Oil is good

U.S. Oil Crushing Saudi Finances – Oil Industry Review

Saudi Arabia launched an aggressive campaign against U.S. oil drillers over a year ago by continuing to produce oil at record levels in order to maintain and build upon its market share. Saudi Arabia’s relentless approach to put U.S. shale drillers out of business is an indication of how serious a threat U.S. oil production has become to OPEC and its members.

The U.S. shale industry, known for its fracking technology to extract oil from shale rock formations, has continued to surprise the world oil markets with its resistance to low prices. U.S. drillers have thus far been able to beat Saudi Arabia’s “pump and dump” strategy to lower oil prices in order to maintain market share.

Saudi Arabia’s government spent much more than it collected in 2015. Oil exports account for about 75% of the country’s revenue, so when oil was trading at $100 plus a barrel, the country had a surplus. Huge budget surpluses are turning into deficits and generous social programs are being replaced with austerity measures and cuts.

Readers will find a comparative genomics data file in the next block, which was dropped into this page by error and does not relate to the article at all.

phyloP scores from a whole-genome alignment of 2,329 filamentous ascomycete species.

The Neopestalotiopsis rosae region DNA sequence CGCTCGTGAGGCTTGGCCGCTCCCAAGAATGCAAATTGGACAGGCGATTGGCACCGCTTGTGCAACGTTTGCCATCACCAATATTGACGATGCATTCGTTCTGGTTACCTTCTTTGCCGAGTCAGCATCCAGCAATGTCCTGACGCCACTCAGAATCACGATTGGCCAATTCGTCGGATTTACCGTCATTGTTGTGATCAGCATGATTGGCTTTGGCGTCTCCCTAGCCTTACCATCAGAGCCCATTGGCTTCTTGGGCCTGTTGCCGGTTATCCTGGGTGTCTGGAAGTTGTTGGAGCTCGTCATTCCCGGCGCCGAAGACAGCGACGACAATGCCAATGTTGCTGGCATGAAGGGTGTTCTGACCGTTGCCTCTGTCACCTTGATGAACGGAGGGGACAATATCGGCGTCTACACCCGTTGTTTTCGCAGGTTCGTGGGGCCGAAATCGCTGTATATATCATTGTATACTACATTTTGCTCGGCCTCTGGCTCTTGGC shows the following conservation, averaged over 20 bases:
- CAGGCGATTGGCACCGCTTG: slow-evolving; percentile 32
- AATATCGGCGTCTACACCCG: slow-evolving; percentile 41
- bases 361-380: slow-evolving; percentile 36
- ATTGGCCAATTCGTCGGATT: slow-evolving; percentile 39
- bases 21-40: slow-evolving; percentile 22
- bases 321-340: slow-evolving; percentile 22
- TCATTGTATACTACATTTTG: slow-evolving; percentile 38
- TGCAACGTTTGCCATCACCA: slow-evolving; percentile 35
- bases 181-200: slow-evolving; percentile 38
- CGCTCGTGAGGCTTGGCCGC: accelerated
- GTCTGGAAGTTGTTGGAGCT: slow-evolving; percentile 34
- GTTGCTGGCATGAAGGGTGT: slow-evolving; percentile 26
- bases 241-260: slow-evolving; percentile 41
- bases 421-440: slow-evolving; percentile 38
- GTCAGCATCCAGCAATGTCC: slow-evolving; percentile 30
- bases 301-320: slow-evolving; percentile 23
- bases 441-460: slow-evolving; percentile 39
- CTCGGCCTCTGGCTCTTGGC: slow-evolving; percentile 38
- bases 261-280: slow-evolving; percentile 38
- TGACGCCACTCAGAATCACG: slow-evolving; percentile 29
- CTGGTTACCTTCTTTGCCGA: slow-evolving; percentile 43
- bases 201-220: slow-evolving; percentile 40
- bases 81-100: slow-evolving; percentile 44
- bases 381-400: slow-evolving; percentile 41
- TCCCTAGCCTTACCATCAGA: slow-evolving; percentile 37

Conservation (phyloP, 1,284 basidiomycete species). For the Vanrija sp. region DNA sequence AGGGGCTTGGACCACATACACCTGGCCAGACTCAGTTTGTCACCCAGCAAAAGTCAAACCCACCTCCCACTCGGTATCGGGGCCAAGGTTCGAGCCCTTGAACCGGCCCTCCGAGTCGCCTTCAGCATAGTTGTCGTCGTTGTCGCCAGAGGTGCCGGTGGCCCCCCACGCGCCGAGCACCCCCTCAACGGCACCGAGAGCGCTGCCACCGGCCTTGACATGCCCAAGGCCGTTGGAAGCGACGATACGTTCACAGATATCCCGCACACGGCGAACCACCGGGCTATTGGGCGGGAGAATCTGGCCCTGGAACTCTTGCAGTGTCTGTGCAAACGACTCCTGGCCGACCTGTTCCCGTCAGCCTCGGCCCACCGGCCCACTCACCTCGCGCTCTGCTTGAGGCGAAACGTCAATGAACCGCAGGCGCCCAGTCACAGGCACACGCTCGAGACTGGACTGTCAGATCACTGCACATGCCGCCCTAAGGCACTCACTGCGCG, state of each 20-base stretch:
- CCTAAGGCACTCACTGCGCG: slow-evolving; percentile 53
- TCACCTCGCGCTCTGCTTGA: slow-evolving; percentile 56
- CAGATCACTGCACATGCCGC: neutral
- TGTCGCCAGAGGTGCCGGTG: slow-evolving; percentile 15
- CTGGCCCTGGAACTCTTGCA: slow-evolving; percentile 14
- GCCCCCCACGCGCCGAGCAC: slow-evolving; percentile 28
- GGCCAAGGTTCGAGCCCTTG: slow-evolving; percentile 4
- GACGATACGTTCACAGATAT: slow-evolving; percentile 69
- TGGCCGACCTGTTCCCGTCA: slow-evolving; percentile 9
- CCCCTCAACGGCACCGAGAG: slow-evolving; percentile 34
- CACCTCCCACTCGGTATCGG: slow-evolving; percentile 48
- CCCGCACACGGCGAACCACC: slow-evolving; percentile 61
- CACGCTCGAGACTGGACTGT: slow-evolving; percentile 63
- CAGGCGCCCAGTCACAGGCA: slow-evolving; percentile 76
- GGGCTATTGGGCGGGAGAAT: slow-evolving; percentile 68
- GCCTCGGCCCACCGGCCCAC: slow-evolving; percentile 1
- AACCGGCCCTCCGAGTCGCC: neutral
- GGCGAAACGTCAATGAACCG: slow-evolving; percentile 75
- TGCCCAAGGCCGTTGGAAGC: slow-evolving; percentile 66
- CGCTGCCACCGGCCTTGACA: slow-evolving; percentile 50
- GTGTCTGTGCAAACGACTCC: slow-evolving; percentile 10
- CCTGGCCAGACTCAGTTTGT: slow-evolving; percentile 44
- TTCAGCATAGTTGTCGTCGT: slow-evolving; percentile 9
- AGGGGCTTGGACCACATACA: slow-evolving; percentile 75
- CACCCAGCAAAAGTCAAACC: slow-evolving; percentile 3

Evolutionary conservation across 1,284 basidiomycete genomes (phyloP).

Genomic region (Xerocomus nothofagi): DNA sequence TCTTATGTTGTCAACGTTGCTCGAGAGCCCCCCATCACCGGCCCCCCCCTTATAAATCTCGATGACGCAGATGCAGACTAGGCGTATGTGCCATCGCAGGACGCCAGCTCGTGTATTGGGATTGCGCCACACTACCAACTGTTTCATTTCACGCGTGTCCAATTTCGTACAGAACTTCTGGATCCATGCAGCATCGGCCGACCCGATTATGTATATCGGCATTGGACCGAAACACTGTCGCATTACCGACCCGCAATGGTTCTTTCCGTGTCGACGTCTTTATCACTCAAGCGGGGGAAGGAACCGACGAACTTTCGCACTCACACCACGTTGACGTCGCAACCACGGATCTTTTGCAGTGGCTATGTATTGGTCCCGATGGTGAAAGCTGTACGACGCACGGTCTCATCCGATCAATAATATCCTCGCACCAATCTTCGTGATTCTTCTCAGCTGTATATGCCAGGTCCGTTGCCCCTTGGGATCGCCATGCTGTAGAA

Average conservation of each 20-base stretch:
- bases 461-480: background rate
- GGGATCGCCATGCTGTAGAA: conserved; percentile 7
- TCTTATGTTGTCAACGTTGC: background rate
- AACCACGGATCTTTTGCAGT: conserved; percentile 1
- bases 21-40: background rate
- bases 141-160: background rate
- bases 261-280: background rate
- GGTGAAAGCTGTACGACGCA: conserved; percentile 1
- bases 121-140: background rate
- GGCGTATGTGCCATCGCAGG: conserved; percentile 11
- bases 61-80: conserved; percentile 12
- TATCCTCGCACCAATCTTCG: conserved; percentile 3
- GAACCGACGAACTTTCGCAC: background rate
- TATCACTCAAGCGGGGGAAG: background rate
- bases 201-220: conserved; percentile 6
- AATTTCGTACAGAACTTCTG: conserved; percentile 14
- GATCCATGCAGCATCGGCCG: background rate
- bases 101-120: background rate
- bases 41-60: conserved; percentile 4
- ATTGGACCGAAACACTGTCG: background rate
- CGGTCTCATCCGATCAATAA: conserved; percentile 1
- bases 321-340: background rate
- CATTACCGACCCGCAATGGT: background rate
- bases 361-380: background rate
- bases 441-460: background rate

S&P downgraded Saudi Arabia’s debt in October, making it more expensive for the country to borrow money. Last year alone, $4 billion in bonds were sold in order to supplement the country’s shortfall from oil’s collapse. The IMF released a report in 2015 identifying that Saudi Arabia’s breakeven price is $105 per barrel, more than twice the level of current prices.

Even as the world’s lowest-cost oil producer, Saudi Arabia still relies on higher prices in order to balance its budget. So with 75% of Saudi Arabia’s revenue derived from oil exports, the government has amassed a $100 billion budget deficit in 2015 and announced tough austerity measures for 2016.

Sources: EIA, CIA World Factbook, Worldbank, S&P

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